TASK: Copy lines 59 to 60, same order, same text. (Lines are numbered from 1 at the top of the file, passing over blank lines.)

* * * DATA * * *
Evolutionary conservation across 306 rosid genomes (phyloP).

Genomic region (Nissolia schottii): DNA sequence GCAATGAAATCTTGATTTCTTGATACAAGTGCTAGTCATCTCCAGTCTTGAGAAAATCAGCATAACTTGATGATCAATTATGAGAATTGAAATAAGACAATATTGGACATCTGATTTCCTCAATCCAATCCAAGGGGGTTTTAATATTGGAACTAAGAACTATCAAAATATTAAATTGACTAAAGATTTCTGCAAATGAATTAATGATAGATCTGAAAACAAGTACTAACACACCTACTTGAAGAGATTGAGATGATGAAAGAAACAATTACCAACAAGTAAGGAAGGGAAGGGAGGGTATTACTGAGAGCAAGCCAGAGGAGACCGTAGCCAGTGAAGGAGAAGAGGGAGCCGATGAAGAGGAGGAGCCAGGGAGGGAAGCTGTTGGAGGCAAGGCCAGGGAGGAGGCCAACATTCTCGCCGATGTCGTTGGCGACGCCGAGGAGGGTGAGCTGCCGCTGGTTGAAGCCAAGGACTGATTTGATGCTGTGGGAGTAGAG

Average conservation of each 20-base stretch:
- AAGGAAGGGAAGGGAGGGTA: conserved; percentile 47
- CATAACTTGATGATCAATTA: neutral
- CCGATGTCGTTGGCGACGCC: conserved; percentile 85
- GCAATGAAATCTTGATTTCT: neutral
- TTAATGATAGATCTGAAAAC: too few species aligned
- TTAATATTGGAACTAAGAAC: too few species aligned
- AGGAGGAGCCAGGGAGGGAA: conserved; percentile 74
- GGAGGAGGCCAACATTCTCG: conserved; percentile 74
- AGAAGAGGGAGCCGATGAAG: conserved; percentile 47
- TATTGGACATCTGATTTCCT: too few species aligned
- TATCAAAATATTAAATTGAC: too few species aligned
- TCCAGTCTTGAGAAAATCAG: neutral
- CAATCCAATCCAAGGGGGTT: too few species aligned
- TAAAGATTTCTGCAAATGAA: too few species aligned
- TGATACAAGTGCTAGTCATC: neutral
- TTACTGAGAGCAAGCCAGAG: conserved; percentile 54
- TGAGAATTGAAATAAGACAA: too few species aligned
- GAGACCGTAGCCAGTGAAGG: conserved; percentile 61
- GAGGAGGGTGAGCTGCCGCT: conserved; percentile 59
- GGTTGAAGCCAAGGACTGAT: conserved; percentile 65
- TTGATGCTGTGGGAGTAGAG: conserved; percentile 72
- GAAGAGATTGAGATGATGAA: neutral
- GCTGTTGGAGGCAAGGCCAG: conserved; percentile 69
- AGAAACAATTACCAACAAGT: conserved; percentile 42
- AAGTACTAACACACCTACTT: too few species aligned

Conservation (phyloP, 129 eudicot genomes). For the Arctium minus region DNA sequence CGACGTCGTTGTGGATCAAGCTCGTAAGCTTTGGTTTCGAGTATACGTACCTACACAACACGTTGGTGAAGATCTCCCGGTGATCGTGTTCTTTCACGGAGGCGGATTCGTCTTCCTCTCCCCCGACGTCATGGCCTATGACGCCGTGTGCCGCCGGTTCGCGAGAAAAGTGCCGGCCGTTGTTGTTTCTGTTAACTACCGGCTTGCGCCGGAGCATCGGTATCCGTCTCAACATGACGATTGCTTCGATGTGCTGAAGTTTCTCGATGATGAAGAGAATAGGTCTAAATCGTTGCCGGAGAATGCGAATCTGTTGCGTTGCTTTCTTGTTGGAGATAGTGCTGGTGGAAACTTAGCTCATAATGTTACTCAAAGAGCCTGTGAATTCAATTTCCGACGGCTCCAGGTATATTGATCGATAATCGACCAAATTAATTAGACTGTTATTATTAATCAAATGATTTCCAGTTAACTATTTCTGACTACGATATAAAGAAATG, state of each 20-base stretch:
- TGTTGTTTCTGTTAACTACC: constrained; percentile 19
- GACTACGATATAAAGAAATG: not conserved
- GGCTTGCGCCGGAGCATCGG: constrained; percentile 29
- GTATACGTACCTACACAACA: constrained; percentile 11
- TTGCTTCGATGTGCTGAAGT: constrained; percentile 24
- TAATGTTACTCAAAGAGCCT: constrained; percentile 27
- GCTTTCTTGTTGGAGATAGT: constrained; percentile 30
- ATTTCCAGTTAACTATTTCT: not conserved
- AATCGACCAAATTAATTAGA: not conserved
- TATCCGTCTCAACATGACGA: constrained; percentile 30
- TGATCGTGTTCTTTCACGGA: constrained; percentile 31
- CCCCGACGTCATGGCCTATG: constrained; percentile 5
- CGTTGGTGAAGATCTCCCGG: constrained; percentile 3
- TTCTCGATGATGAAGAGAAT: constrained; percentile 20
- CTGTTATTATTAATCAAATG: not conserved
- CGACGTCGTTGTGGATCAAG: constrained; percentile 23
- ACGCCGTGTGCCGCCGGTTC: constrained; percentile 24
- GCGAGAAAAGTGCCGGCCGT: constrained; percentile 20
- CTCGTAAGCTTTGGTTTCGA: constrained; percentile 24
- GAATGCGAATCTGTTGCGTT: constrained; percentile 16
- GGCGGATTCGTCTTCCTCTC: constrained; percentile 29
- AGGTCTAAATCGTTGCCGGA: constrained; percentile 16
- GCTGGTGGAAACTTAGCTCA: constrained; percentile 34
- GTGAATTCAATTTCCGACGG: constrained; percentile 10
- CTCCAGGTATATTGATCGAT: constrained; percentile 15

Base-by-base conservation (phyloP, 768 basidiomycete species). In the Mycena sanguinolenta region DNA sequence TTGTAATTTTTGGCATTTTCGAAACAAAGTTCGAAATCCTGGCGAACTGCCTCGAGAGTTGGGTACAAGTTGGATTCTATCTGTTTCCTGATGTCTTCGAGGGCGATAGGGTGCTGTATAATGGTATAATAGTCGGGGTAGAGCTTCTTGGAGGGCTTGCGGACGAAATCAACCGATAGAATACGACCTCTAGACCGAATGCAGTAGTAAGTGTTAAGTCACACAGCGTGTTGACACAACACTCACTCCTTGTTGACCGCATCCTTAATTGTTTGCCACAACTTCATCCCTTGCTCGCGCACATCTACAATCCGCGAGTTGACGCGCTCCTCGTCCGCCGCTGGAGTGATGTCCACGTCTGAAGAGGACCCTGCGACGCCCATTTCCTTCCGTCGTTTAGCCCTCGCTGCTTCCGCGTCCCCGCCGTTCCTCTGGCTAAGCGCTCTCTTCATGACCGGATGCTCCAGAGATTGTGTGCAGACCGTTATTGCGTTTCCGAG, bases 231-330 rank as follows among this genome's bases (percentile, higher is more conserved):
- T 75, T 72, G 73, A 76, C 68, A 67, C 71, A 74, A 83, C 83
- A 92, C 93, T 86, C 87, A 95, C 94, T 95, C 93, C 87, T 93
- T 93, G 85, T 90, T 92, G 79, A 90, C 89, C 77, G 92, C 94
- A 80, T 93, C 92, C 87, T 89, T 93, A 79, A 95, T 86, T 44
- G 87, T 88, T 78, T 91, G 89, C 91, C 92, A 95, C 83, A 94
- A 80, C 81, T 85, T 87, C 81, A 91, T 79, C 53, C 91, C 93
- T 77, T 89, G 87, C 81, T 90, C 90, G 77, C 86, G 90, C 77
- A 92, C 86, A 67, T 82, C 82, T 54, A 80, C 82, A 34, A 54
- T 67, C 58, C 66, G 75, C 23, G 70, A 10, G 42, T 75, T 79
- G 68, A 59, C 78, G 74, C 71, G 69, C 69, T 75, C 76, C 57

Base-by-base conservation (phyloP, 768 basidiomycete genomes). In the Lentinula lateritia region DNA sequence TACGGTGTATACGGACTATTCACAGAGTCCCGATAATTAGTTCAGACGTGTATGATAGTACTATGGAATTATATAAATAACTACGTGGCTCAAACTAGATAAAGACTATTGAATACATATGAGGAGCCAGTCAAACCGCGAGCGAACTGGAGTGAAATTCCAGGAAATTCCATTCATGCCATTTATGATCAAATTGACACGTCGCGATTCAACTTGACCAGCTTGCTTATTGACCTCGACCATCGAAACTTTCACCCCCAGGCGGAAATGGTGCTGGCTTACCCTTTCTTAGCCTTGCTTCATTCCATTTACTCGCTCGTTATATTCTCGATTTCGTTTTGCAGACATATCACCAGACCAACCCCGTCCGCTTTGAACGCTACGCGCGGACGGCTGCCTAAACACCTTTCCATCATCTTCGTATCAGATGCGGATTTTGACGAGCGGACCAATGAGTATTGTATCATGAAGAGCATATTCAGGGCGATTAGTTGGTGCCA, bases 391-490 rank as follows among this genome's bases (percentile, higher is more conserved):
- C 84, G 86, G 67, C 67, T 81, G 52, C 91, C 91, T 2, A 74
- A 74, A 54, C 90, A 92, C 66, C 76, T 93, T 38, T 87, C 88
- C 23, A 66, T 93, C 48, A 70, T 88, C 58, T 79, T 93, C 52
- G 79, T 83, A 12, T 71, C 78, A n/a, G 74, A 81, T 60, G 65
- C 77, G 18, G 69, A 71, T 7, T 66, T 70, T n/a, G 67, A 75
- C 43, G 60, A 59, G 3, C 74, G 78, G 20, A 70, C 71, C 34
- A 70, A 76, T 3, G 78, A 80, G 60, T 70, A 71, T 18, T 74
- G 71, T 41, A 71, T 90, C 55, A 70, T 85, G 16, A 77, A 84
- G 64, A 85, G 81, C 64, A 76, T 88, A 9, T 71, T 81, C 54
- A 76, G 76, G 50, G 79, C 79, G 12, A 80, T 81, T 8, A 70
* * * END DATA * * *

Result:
- A 80, T 93, C 92, C 87, T 89, T 93, A 79, A 95, T 86, T 44
- G 87, T 88, T 78, T 91, G 89, C 91, C 92, A 95, C 83, A 94